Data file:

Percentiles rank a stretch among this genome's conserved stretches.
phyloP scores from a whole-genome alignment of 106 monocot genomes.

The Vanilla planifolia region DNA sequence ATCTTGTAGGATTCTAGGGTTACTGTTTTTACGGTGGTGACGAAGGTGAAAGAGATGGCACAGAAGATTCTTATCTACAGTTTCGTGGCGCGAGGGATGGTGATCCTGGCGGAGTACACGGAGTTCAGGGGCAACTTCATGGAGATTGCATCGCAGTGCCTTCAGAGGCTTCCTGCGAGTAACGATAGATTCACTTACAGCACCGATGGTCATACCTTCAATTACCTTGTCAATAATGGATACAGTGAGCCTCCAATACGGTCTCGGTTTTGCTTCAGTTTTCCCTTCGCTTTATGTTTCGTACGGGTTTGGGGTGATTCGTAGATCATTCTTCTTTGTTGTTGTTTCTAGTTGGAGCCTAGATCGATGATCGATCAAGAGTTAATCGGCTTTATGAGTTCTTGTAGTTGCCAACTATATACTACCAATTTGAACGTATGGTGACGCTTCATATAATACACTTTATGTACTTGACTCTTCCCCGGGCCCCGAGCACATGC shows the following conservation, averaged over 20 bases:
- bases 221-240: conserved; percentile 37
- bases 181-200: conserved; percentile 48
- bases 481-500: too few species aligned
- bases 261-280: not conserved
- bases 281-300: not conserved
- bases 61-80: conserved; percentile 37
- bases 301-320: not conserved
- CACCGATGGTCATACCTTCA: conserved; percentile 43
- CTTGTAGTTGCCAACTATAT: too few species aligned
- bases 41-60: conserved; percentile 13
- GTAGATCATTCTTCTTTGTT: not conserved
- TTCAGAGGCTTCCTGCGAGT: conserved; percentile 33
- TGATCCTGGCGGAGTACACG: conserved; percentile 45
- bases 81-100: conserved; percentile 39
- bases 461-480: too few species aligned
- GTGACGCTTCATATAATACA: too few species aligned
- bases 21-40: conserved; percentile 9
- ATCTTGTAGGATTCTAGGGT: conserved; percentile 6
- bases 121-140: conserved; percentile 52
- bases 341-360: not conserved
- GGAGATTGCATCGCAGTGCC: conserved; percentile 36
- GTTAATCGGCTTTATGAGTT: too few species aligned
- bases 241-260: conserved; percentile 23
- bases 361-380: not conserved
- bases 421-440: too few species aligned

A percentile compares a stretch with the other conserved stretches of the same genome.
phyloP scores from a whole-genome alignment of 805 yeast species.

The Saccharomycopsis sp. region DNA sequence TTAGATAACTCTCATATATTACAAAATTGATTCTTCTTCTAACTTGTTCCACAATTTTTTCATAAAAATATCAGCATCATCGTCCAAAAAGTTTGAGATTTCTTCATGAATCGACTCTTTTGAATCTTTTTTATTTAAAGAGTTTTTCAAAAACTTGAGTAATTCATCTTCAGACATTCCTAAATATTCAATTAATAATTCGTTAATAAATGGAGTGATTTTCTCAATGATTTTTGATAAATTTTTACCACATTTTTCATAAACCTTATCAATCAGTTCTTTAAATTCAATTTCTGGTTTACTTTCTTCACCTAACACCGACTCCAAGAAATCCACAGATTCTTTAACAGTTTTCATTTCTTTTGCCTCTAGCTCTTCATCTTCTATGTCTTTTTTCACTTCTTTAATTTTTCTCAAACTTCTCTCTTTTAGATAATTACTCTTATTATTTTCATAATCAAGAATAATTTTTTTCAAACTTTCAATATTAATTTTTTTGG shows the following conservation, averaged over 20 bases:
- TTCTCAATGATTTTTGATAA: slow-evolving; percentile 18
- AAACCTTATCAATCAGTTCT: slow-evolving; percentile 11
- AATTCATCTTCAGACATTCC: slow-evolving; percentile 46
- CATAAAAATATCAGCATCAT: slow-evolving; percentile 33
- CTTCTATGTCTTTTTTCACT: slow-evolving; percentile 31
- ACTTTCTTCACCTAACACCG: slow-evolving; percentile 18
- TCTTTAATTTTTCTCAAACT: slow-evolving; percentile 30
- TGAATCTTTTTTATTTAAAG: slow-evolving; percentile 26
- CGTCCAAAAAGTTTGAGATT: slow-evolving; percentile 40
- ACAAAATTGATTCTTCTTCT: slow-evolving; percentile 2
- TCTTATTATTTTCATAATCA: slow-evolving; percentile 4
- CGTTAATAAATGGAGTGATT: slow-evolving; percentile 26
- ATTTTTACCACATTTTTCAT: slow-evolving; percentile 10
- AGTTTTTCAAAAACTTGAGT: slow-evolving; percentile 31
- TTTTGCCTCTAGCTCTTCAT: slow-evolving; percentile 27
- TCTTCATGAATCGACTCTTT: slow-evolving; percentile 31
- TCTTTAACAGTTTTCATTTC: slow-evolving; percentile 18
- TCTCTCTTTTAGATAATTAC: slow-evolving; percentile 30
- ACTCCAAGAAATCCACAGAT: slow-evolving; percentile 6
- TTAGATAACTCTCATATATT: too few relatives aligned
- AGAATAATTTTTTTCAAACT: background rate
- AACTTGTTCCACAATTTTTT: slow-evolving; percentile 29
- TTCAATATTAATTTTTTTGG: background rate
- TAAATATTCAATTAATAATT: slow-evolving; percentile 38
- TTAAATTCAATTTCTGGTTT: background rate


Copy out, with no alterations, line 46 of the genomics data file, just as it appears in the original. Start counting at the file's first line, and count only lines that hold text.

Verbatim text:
- TTTTGCCTCTAGCTCTTCAT: slow-evolving; percentile 27